David Lauderdale

Moss, school board haven’t fooled anyone

Jeff Moss listens to a speaker during the public comment portion of the special Beaufort County School Board meeting held last year to discuss issues surrounding the hiring of Moss’ wife to an administrative position with the district.
Jeff Moss listens to a speaker during the public comment portion of the special Beaufort County School Board meeting held last year to discuss issues surrounding the hiring of Moss’ wife to an administrative position with the district. jkarr@islandpacket.com

People still a’comin’ but the train’s done gone.

Why is that the line I remember most from my school days?

As our children trudge back to their multi-million-dollar schools on Monday in their hundred-dollar sneakers — their necks bent toward cellphones — I wonder why I’m not clinging to the lessons of the greats.

Like Rudyard Kipling:

If you can dream — and not make dreams your master;

If you can think — and not make thoughts your aim;

If you can meet with Triumph and Disaster

And treat those two impostors just the same ...

Or William Shakespeare:

This above all: to thine own self be true.

But, no, it is the words of my chemistry teacher — country talk that would diagram like fingernails on the blackboard — that are still ringing in the cluttered locker between my ears.

It was her way of saying, “You’re late. Don’t give me that junk. You’re full of bull. I know it and you know it. Deal with it.”

She tried so hard to teach us the difference between molality and molarity, but she ended up teaching us morality.

She taught something that’s missing in today’s equation: Accountability.

She taught that we make choices, and we must own them, and face the consequences.

We as a people need to repeat chemistry class.

Why is it that we have liars and playground bullies as our only choices for president?

It’s because they don’t face consequences.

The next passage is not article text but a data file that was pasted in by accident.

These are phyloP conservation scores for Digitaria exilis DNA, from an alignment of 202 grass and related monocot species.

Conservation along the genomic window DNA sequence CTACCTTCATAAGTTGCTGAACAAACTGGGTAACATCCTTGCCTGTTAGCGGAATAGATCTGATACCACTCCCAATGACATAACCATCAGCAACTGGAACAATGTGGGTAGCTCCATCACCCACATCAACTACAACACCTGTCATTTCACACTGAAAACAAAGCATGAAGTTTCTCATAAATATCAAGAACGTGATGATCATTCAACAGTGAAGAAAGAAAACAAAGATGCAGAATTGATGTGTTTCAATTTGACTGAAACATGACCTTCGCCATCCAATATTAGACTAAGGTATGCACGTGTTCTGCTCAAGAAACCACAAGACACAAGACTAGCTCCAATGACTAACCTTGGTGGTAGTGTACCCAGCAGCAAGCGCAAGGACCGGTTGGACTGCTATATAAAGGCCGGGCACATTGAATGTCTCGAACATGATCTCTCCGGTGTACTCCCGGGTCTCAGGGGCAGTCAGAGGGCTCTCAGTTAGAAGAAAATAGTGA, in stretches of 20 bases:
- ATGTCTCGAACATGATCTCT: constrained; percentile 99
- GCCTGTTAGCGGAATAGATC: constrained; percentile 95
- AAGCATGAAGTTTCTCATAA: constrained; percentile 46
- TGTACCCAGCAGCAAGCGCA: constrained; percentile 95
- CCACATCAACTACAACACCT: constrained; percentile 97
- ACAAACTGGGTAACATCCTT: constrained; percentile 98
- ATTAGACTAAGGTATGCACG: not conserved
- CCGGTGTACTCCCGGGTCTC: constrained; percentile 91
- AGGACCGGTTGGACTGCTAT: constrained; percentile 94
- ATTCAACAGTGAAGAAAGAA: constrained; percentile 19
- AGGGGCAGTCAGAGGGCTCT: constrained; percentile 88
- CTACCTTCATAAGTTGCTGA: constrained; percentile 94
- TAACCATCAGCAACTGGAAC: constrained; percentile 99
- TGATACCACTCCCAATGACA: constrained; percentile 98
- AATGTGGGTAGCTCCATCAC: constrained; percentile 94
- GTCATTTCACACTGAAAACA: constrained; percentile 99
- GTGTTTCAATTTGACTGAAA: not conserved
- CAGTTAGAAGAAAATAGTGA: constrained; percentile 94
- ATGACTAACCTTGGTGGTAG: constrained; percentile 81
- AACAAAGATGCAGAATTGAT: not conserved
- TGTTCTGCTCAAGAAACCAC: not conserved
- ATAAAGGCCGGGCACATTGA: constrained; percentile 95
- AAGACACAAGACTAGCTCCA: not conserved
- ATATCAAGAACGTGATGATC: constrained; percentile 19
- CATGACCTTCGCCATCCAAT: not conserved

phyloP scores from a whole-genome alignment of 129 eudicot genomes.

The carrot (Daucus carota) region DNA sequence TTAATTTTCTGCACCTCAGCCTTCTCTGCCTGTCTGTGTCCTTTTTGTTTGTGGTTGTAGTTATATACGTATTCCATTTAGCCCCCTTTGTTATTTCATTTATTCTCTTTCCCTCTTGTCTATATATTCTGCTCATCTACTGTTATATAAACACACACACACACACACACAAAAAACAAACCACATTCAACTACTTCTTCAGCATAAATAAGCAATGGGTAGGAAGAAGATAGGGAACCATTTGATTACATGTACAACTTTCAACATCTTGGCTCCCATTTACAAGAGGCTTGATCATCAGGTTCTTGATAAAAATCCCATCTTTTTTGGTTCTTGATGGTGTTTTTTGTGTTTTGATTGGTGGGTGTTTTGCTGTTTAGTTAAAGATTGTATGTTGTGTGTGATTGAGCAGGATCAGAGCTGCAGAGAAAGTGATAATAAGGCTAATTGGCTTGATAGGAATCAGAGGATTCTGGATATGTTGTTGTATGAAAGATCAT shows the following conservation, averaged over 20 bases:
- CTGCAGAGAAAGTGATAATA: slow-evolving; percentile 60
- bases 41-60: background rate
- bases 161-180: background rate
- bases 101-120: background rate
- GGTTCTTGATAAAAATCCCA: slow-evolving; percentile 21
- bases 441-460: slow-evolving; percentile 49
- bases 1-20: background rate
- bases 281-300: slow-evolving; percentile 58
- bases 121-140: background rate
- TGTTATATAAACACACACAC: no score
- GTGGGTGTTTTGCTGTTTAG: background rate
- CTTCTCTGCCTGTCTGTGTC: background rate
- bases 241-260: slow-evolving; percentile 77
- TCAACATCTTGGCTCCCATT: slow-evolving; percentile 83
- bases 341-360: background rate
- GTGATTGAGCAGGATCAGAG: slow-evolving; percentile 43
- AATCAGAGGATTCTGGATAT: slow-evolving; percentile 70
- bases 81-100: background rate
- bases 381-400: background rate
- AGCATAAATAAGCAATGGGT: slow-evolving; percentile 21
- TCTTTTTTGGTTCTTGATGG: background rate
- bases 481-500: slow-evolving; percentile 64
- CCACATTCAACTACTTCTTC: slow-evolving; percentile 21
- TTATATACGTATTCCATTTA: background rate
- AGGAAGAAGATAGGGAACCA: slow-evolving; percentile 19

Why can the school superintendent get away with dancing around a comma like Bill Clinton danced around the meaning of “is” to say that black is white and white is black?

Jeff Moss, the lead “teacher” in the Beaufort County schools, treats us like the flunkies on the back row who don’t get the easiest of lessons: Thou shalt not hire thy wife to cushy jobs in the central office because it is blatantly unethical.

But as he admitted guilt this week to the State Ethics Commission on a couple of counts in a deal that slaps his wrist, Moss and others muddied the clear waters. That’s what they all do. The dog ate the crystal clear anti-nepotism policy — which at one point was clear enough to Moss that he unilaterally changed it in a fashion that could benefit his personal household income. Our state did not condone that move, but dismissed the ethics charge. Nevertheless, by making the change, and hiring his wife twice to school district jobs, and never accepting that there was a problem with that, Moss has repeatedly shown his true colors. It’s not a pretty sight.

But the school board majority and the spinmeisters on his payroll will only say: There is nothing to see here. Move along. You are the problem. It’s not us.

And we will move along, but we know unethical behavior when we see it. And we’ve been around the block in enough yellow buses and minivans to put this lack of accountability in simpler terms, with no commas, that a school superintendent and school board can understand:

“You’re late. Don’t give us that junk. You’re full of bull. We know it and you know it. Deal with it.”

Or maybe this little ode to accountability can ring in their minds:

People still a’comin’ but the train’s done gone.

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